Intestinal tuberculosis

ITB frequently involves the ileocecal area and ascending colon. Endoscopic findings of ITB may include transverse ulcers, nodules with inflammatory changes of surrounding mucosa, pseudopolyps, and/or distorted and strictured ileocecal valves (Fig. 3) [3,18,19]. Although the typical histologic feature of caseating granuloma, positive acid-fast staining, and/or isolation of Mycobacterium tuberculosis from the culture of biopsy specimens can confirm ITB, these findings are present in fewer than 50% of patients [20,21]. Therefore, acquisition of more than three biopsy samples from the margin and base of ulcers is recommended to increase the diagnostic yield [3].

Intestinal Behcet’s disease

Typical endoscopic findings in intestinal BD are a few, large, round, deep, and discrete ulcers with elevated margins in the ileocecal area (Fig. 4). Other atypical findings such as aphthous ulcers, irregular/geographic-shaped ulcers with focal distribution, and diffuse ulceration can be present in patients with intestinal BD [6,22].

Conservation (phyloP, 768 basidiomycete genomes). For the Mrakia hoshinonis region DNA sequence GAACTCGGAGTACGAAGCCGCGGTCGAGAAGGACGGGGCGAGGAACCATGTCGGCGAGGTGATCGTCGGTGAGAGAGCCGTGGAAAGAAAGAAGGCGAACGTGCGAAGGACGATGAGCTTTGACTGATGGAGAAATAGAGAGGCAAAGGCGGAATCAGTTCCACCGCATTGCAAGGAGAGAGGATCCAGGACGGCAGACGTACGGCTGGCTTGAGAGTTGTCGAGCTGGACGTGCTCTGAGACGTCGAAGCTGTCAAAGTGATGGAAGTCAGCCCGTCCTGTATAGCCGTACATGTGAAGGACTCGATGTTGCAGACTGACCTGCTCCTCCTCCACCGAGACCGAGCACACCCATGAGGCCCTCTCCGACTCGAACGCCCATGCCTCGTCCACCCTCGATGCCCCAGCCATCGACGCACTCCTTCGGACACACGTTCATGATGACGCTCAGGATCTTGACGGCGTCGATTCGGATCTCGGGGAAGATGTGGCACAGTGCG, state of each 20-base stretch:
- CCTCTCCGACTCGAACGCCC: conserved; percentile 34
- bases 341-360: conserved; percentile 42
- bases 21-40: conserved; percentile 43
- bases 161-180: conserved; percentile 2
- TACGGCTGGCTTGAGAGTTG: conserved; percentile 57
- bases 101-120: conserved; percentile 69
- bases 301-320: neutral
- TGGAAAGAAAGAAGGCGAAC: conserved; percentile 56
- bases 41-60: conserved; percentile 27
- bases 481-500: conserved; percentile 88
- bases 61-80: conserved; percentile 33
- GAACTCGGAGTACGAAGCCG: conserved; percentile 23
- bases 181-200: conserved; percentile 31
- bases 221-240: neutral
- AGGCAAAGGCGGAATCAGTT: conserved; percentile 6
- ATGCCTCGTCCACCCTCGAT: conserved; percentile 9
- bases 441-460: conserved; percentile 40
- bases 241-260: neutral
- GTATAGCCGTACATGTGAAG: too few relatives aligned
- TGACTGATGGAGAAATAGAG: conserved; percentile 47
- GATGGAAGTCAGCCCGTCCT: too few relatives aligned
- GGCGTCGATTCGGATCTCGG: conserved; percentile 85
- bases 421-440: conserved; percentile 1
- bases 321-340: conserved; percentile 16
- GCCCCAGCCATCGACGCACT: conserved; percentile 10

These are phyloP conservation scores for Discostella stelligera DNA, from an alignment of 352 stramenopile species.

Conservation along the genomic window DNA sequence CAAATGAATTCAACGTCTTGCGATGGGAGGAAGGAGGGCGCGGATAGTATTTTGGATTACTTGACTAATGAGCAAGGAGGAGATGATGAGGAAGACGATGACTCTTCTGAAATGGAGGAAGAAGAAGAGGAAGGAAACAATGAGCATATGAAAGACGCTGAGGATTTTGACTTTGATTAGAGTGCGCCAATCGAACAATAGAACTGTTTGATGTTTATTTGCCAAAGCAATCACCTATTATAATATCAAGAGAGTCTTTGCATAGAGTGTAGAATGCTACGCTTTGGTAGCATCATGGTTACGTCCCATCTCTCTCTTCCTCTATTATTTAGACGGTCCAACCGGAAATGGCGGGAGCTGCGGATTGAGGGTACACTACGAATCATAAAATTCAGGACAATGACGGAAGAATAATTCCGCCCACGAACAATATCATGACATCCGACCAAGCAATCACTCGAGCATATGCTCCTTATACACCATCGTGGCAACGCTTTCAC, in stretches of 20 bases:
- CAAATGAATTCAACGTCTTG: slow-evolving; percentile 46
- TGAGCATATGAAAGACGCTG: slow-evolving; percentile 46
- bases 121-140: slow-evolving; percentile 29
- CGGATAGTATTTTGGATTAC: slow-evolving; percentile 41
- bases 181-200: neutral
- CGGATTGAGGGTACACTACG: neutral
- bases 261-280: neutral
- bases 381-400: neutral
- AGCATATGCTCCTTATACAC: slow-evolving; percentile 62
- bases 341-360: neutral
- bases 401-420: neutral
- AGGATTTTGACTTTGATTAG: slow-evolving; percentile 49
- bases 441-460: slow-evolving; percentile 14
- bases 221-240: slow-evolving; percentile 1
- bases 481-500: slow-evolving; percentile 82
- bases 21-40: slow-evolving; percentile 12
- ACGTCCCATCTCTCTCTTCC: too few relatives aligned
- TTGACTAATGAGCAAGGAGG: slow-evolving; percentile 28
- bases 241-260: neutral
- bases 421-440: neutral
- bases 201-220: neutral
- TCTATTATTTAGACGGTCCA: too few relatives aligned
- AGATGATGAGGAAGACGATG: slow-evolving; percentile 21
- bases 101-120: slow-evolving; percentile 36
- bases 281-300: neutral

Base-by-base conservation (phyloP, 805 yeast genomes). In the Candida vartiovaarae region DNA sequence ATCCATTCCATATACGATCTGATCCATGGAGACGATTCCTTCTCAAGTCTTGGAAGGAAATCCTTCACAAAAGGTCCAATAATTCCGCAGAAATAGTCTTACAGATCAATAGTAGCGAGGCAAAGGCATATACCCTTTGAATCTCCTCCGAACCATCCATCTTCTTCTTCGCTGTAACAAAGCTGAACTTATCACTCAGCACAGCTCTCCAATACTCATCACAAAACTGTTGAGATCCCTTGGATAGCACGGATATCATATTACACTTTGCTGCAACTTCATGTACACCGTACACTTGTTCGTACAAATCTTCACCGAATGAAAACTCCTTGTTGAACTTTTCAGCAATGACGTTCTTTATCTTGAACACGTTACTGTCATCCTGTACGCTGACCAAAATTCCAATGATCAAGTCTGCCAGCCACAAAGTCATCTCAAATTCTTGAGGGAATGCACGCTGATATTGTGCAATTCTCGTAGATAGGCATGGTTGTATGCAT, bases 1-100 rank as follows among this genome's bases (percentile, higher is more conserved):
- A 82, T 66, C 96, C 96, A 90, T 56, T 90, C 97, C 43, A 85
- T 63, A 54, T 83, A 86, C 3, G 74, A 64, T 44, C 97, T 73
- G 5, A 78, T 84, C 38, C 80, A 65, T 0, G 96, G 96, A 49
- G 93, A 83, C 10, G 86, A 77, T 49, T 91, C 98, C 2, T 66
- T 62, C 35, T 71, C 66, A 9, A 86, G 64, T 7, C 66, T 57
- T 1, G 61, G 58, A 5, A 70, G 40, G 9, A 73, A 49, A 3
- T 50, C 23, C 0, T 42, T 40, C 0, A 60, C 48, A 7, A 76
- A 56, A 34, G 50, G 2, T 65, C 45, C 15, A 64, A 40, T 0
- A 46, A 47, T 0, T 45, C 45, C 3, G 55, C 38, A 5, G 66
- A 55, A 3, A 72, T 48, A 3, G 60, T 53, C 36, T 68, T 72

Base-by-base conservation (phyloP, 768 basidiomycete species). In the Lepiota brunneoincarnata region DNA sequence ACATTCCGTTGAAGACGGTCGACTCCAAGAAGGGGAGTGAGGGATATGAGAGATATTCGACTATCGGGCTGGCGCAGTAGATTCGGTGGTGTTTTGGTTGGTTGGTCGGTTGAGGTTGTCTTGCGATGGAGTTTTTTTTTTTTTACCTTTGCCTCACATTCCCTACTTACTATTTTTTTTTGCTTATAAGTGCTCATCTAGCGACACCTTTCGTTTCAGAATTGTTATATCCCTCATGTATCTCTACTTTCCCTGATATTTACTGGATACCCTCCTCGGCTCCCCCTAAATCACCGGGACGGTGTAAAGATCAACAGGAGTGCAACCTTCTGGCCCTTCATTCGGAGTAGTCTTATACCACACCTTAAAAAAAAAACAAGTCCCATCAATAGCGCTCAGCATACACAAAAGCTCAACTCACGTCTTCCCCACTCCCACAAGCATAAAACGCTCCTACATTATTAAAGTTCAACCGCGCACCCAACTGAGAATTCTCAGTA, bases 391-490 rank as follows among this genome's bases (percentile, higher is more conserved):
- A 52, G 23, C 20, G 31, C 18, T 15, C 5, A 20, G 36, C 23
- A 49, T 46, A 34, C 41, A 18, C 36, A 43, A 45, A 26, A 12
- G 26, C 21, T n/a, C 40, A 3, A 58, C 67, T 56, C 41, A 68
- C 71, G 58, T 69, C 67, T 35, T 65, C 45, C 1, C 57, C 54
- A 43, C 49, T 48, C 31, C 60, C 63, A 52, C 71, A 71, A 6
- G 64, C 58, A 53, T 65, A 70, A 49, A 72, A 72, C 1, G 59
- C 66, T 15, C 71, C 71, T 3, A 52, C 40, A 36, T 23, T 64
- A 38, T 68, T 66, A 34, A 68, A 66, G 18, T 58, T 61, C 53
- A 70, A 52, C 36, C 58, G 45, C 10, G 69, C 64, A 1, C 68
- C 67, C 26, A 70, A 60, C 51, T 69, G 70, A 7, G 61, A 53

Ulcerative colitis and other causes of enterocolitis

The differential diagnosis of UC includes infectious colitis, ischemic colitis, colitis due to drugs, radiation colitis, and solitary rectal ulcer syndrome [4,23]. A history of preceding abdominal pain, medication use, radiation therapy, or straining during defecation can be helpful [4].
Clinicians should always keep in mind that there is no specific endoscopic finding of UC. Infectious colitis can present with endoscopic features similar to those of UC. Thus, to make the correct diagnosis, onset and duration of symptoms should be considered together. Microbiological culture can also be helpful for differentiating UC from infectious colitis. Indeed, in a multinational web-based survey conducted by the Asian Organization for Crohn’s and Colitis, more than half of Asian gastroenterologists reported always or usually performing microbiological culture for suspected UC [24].

Ulcerative colitis and Crohn’s disease